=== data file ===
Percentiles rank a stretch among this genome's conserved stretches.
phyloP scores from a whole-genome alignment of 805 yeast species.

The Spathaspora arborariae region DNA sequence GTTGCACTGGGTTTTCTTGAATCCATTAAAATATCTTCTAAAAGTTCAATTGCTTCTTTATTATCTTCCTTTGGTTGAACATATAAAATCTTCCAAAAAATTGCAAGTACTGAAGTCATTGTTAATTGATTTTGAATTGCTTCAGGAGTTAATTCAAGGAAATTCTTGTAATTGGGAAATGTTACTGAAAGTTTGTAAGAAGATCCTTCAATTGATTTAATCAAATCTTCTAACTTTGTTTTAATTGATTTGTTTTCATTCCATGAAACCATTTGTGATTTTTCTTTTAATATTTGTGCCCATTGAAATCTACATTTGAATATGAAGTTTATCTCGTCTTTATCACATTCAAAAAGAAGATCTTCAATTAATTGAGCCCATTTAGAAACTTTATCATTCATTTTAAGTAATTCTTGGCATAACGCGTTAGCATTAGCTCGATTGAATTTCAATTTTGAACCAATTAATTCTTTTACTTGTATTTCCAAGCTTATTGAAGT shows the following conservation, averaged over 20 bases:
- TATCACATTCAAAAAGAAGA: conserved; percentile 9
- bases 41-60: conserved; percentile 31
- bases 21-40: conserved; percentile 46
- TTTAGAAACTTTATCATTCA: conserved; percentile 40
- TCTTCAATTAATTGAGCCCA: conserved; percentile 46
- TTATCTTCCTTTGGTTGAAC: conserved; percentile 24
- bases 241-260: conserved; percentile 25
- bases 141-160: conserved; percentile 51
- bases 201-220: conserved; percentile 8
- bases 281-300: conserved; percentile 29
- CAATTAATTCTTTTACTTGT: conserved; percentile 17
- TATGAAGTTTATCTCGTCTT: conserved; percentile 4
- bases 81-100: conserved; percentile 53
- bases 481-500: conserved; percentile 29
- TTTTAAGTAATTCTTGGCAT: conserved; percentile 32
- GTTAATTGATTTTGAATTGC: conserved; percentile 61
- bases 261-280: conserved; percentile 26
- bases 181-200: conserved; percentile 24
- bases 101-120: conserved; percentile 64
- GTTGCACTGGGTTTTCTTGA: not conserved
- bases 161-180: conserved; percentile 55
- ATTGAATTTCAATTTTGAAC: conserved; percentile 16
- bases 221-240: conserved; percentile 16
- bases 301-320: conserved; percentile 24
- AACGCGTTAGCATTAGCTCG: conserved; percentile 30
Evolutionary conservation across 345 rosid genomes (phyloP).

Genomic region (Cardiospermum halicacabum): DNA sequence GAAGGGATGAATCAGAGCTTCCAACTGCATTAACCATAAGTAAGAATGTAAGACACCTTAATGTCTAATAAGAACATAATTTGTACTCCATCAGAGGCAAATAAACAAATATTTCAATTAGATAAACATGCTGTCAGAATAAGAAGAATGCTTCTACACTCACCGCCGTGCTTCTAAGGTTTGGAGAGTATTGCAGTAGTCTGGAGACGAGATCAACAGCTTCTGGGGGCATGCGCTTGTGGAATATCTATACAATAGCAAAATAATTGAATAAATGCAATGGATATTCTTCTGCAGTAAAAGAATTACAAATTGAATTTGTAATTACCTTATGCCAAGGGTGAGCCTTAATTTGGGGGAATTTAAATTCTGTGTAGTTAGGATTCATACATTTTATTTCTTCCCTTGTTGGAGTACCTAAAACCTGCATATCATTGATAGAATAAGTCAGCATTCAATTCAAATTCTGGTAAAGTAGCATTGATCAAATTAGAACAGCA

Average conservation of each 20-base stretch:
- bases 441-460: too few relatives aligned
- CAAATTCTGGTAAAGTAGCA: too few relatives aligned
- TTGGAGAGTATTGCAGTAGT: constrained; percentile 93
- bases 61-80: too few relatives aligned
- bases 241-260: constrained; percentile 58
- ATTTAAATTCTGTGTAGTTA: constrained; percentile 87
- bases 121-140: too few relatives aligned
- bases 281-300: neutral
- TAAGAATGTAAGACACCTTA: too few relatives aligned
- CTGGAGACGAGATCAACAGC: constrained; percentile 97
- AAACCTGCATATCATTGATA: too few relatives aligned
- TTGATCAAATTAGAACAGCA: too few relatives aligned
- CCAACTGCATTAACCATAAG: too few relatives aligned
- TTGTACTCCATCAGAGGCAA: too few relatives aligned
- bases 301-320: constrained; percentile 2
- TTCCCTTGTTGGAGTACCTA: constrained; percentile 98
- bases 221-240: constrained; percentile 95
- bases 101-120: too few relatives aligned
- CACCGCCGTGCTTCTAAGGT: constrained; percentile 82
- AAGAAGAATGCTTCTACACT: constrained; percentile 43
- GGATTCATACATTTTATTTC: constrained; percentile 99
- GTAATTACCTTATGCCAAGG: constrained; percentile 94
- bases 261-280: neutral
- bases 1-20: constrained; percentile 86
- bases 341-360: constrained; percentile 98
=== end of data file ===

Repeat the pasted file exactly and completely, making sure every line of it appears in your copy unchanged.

Percentiles rank a stretch among this genome's conserved stretches.
phyloP scores from a whole-genome alignment of 805 yeast species.

The Spathaspora arborariae region DNA sequence GTTGCACTGGGTTTTCTTGAATCCATTAAAATATCTTCTAAAAGTTCAATTGCTTCTTTATTATCTTCCTTTGGTTGAACATATAAAATCTTCCAAAAAATTGCAAGTACTGAAGTCATTGTTAATTGATTTTGAATTGCTTCAGGAGTTAATTCAAGGAAATTCTTGTAATTGGGAAATGTTACTGAAAGTTTGTAAGAAGATCCTTCAATTGATTTAATCAAATCTTCTAACTTTGTTTTAATTGATTTGTTTTCATTCCATGAAACCATTTGTGATTTTTCTTTTAATATTTGTGCCCATTGAAATCTACATTTGAATATGAAGTTTATCTCGTCTTTATCACATTCAAAAAGAAGATCTTCAATTAATTGAGCCCATTTAGAAACTTTATCATTCATTTTAAGTAATTCTTGGCATAACGCGTTAGCATTAGCTCGATTGAATTTCAATTTTGAACCAATTAATTCTTTTACTTGTATTTCCAAGCTTATTGAAGT shows the following conservation, averaged over 20 bases:
- TATCACATTCAAAAAGAAGA: conserved; percentile 9
- bases 41-60: conserved; percentile 31
- bases 21-40: conserved; percentile 46
- TTTAGAAACTTTATCATTCA: conserved; percentile 40
- TCTTCAATTAATTGAGCCCA: conserved; percentile 46
- TTATCTTCCTTTGGTTGAAC: conserved; percentile 24
- bases 241-260: conserved; percentile 25
- bases 141-160: conserved; percentile 51
- bases 201-220: conserved; percentile 8
- bases 281-300: conserved; percentile 29
- CAATTAATTCTTTTACTTGT: conserved; percentile 17
- TATGAAGTTTATCTCGTCTT: conserved; percentile 4
- bases 81-100: conserved; percentile 53
- bases 481-500: conserved; percentile 29
- TTTTAAGTAATTCTTGGCAT: conserved; percentile 32
- GTTAATTGATTTTGAATTGC: conserved; percentile 61
- bases 261-280: conserved; percentile 26
- bases 181-200: conserved; percentile 24
- bases 101-120: conserved; percentile 64
- GTTGCACTGGGTTTTCTTGA: not conserved
- bases 161-180: conserved; percentile 55
- ATTGAATTTCAATTTTGAAC: conserved; percentile 16
- bases 221-240: conserved; percentile 16
- bases 301-320: conserved; percentile 24
- AACGCGTTAGCATTAGCTCG: conserved; percentile 30
Evolutionary conservation across 345 rosid genomes (phyloP).

Genomic region (Cardiospermum halicacabum): DNA sequence GAAGGGATGAATCAGAGCTTCCAACTGCATTAACCATAAGTAAGAATGTAAGACACCTTAATGTCTAATAAGAACATAATTTGTACTCCATCAGAGGCAAATAAACAAATATTTCAATTAGATAAACATGCTGTCAGAATAAGAAGAATGCTTCTACACTCACCGCCGTGCTTCTAAGGTTTGGAGAGTATTGCAGTAGTCTGGAGACGAGATCAACAGCTTCTGGGGGCATGCGCTTGTGGAATATCTATACAATAGCAAAATAATTGAATAAATGCAATGGATATTCTTCTGCAGTAAAAGAATTACAAATTGAATTTGTAATTACCTTATGCCAAGGGTGAGCCTTAATTTGGGGGAATTTAAATTCTGTGTAGTTAGGATTCATACATTTTATTTCTTCCCTTGTTGGAGTACCTAAAACCTGCATATCATTGATAGAATAAGTCAGCATTCAATTCAAATTCTGGTAAAGTAGCATTGATCAAATTAGAACAGCA

Average conservation of each 20-base stretch:
- bases 441-460: too few relatives aligned
- CAAATTCTGGTAAAGTAGCA: too few relatives aligned
- TTGGAGAGTATTGCAGTAGT: constrained; percentile 93
- bases 61-80: too few relatives aligned
- bases 241-260: constrained; percentile 58
- ATTTAAATTCTGTGTAGTTA: constrained; percentile 87
- bases 121-140: too few relatives aligned
- bases 281-300: neutral
- TAAGAATGTAAGACACCTTA: too few relatives aligned
- CTGGAGACGAGATCAACAGC: constrained; percentile 97
- AAACCTGCATATCATTGATA: too few relatives aligned
- TTGATCAAATTAGAACAGCA: too few relatives aligned
- CCAACTGCATTAACCATAAG: too few relatives aligned
- TTGTACTCCATCAGAGGCAA: too few relatives aligned
- bases 301-320: constrained; percentile 2
- TTCCCTTGTTGGAGTACCTA: constrained; percentile 98
- bases 221-240: constrained; percentile 95
- bases 101-120: too few relatives aligned
- CACCGCCGTGCTTCTAAGGT: constrained; percentile 82
- AAGAAGAATGCTTCTACACT: constrained; percentile 43
- GGATTCATACATTTTATTTC: constrained; percentile 99
- GTAATTACCTTATGCCAAGG: constrained; percentile 94
- bases 261-280: neutral
- bases 1-20: constrained; percentile 86
- bases 341-360: constrained; percentile 98